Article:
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Rigid Polyurethane Foam



Heating and cooling costs amount to 50 to 70 percent of the energy used in the average American home, according to the U.S. Department of Energy. To help reduce these costs, maintain uniform temperature, and lower noise levels in homes and commercial properties, builders turn to rigid polyurethane and polyisocyanurate (polyiso) foam—one of today’s most effective insulation materials available for roof and wall insulation, insulated windows and doors and air barrier sealants.

Rigid polyurethane and polyiso products deliver a unique combination of properties, as described below.

Energy Efficiency

  • Polyurethane and polyiso foams have one of the highest insulating R-values per inch of all commercially available products today. With typical R-values in the range R 5.5 to 8 per inch, it is possible to have thinner walls and lower profile roofs while maximizing efficiency, increasing space utilization and reducing operating costs.

  • Increasing the thickness of polyiso roof insulation by 1” or more above the ASHRAE required thickness can significantly reduce your energy costs while providing a positive rate of return on the cost of installation.

  • Entry doors having a rigid polyurethane foam core help inhibit sound and add insulation value that further reduces heating and cooling energy needs.

  • Polyurethane foam sealants, applied on-site, expand to fill energy-wasting, air-infiltrating gaps around window frames, plumbing pipes, and electrical outlets.

  • “Reflective” plastic coverings over polyurethane foam-insulated roofs bounce sunlight and radiant heat away from a building, helping the structure stay cool and reducing energy use for air conditioning.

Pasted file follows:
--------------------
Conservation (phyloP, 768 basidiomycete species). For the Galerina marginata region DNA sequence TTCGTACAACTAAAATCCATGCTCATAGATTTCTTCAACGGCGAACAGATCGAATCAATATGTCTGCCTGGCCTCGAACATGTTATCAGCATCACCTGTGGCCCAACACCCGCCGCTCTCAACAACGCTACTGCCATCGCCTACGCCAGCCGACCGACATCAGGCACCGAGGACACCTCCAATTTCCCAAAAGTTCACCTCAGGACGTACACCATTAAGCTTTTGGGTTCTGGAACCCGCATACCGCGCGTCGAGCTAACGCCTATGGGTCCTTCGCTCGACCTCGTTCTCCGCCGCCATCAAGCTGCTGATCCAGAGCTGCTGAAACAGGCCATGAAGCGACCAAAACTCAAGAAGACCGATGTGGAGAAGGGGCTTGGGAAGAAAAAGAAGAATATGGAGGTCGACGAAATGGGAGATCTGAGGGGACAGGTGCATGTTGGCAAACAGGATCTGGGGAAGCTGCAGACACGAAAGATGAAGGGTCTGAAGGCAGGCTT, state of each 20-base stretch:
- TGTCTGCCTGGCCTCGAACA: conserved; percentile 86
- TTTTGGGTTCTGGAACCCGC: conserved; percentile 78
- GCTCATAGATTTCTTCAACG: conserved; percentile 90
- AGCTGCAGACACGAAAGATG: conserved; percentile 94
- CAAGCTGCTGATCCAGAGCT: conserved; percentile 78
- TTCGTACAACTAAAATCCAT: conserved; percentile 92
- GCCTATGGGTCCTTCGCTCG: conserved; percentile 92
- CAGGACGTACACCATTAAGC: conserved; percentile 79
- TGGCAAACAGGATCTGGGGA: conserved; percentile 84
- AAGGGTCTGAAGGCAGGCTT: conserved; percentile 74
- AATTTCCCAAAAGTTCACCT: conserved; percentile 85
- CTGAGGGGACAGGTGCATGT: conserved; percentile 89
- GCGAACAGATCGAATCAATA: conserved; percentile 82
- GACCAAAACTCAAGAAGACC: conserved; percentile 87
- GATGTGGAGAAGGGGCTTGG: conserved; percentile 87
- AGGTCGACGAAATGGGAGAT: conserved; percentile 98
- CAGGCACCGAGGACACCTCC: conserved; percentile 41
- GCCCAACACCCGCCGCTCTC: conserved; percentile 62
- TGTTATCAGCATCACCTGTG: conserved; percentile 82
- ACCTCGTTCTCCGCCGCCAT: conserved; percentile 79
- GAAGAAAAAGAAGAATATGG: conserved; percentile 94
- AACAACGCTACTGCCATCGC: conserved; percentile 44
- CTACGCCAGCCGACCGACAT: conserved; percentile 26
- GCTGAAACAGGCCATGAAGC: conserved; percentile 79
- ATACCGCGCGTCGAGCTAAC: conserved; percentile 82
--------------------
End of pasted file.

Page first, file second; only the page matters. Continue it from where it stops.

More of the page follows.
NIST Net Zero Energy Residential Tour

Join NIST Chief, Energy and Environment Division, Dr. Hunter Fanney as he takes viewers on a tour of the new Net Zero Energy Home just outside of the nation’s capital in Gaithersburg, MD. Watch the video above to see how polyiso exterior rigid board insulation and other plastics technologies are enabling our nation’s Net Zero Energy home.

High Performance

  • Rigid polyurethane and polyiso foams are made with a remarkably strong, yet lightweight, low-density structure that is both dimensionally stable and moisture-resistant with low vapor transmission. This special combination of properties allows manufacturers to design thermal insulating products that are self-supporting, can be combined with a wide range of substrates while requiring no additional adhesive, and—when combined with the proper materials—perform as external weather and moisture barriers.

  • High-performance polyurethane insulation can be spray applied to various substrates, or molded to special shapes in relatively large sizes. It can also be protected against UV degradation and re-coated to extend performance life.

  • Polyurethane and polyiso products, when properly installed, are not affected by oil-based waterproofing.

  • Both polyurethane and polyiso foams are widely used in the fabrication of steel faced building panels for various categories of commercial building construction. Applications range from cold storage warehouses used in the food and beverage industry to high-tech looking offices, medical buildings, airports and even manufacturing facilities. When bonded to metal skins, a composite building unit is formed with long spanning capabilities. The light in weight and high insulation value make these products ideal for renovating exteriors of older buildings because typically the existing building cladding can be left in place and the existing structure does not need to be reinforced.

Versatility